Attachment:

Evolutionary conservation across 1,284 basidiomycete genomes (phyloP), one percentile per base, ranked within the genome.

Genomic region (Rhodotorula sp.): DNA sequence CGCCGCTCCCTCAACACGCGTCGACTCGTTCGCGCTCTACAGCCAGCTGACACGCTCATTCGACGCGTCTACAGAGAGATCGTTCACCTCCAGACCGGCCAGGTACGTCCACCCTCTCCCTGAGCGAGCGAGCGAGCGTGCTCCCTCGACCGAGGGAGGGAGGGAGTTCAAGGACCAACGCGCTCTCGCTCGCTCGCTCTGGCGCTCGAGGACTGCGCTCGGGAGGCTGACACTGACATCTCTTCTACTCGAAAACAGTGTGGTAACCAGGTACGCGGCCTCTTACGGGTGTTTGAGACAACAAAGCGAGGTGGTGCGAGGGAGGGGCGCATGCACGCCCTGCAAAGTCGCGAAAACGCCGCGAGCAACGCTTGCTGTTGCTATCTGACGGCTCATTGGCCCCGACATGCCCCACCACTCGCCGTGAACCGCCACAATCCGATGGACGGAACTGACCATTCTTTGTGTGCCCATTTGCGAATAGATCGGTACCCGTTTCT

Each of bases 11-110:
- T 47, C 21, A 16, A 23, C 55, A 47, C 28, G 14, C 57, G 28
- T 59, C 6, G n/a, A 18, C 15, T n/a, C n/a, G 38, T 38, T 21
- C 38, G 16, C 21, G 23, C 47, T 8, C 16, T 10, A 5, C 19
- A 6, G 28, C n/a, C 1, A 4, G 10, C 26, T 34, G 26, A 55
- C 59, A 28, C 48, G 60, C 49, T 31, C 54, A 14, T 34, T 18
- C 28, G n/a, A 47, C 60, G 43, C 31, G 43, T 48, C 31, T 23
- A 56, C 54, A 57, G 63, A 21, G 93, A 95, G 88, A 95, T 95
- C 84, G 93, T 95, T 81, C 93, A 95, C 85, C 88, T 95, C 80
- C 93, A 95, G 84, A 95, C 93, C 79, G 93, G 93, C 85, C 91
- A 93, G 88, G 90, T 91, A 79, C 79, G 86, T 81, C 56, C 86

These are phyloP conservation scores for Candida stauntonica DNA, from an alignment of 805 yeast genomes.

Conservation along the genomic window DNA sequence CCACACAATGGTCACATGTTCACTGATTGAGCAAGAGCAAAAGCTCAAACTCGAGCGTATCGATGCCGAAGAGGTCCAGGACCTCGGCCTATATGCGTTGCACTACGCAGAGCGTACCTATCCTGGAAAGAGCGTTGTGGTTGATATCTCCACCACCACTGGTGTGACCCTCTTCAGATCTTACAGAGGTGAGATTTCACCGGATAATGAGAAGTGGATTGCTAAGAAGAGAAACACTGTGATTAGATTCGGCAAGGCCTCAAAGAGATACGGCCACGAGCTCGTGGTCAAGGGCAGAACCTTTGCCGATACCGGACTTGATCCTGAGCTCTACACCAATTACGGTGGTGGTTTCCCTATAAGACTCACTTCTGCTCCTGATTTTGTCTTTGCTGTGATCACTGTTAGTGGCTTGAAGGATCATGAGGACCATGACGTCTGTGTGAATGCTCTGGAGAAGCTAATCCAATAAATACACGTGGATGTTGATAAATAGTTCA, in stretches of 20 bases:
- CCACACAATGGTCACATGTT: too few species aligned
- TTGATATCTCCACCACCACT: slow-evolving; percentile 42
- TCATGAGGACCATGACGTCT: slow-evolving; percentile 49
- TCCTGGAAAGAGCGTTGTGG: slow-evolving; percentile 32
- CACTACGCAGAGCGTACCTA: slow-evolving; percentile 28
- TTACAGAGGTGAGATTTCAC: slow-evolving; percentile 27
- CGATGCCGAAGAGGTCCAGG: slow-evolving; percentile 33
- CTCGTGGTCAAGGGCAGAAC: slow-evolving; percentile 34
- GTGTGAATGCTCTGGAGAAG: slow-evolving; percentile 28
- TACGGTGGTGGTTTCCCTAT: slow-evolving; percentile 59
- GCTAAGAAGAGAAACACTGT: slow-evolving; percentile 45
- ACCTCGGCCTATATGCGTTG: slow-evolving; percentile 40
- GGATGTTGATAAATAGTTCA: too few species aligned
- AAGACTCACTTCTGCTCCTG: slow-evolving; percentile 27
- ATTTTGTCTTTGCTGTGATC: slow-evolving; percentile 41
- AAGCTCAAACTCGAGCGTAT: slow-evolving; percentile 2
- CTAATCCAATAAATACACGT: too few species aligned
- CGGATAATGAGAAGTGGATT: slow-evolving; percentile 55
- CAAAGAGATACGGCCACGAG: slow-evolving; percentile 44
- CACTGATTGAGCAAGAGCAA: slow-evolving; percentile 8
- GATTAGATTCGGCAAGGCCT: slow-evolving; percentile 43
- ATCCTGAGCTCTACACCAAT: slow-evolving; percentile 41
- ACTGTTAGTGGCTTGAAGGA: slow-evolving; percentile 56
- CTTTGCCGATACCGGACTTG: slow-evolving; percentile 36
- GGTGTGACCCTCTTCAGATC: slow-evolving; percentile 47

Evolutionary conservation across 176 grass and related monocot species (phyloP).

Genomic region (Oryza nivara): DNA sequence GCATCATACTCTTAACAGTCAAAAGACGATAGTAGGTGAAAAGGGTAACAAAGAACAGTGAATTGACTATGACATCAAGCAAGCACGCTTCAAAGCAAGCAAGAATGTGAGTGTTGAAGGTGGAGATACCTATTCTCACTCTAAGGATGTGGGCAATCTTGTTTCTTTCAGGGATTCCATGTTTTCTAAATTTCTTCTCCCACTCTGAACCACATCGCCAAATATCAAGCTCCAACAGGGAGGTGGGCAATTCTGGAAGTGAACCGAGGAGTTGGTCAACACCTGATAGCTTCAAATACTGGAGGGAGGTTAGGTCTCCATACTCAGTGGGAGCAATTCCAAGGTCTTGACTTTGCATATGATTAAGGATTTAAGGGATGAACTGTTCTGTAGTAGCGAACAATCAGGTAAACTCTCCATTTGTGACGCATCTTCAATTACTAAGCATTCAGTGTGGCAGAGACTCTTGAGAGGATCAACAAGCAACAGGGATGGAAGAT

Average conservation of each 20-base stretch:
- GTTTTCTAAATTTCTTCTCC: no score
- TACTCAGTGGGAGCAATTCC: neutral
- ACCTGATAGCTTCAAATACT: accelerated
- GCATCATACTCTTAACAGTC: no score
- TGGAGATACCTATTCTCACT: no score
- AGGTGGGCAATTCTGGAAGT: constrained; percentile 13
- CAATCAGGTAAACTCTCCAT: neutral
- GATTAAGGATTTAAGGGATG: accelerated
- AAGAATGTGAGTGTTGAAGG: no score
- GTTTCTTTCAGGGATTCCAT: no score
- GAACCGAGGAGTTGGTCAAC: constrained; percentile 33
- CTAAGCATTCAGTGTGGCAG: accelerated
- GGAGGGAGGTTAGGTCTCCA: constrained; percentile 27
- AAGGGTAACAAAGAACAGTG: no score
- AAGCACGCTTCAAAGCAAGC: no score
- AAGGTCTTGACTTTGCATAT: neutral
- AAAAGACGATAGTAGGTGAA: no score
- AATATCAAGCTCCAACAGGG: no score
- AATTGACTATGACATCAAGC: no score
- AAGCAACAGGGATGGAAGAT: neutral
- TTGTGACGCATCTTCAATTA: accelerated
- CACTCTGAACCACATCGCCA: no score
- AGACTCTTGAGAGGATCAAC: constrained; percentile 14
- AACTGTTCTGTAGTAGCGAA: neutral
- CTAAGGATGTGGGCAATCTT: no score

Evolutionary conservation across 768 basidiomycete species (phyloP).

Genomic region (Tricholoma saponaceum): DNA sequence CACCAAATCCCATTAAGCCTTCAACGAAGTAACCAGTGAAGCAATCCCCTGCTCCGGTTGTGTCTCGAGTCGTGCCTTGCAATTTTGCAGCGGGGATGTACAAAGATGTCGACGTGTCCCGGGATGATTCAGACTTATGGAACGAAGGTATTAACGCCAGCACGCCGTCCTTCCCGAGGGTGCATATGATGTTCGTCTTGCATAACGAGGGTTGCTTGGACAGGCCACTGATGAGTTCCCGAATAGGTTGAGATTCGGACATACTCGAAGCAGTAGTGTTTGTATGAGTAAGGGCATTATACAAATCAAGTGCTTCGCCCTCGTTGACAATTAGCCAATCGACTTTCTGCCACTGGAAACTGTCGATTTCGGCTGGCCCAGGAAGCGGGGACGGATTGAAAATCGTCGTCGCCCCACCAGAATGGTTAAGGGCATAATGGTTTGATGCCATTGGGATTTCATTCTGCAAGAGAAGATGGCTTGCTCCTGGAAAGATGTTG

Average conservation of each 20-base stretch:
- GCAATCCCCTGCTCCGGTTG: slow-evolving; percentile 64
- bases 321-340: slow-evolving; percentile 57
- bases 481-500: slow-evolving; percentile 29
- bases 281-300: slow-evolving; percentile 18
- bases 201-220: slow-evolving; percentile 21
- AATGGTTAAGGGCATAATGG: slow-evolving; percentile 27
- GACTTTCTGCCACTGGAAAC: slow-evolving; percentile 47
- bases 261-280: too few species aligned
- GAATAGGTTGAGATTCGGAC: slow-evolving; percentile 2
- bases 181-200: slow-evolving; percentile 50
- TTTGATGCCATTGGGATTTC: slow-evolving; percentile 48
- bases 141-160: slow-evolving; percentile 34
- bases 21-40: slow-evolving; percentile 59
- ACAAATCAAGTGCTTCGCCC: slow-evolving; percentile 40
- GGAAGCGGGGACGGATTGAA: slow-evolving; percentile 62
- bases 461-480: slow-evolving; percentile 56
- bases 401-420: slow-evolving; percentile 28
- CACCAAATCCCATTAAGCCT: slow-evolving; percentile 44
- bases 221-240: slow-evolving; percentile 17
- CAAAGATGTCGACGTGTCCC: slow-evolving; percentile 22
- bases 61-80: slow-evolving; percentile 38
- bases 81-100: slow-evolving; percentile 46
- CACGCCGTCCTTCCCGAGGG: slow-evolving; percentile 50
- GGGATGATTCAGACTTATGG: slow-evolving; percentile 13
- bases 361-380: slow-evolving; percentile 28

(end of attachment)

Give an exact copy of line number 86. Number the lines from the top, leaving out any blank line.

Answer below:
- GGAAGCGGGGACGGATTGAA: slow-evolving; percentile 62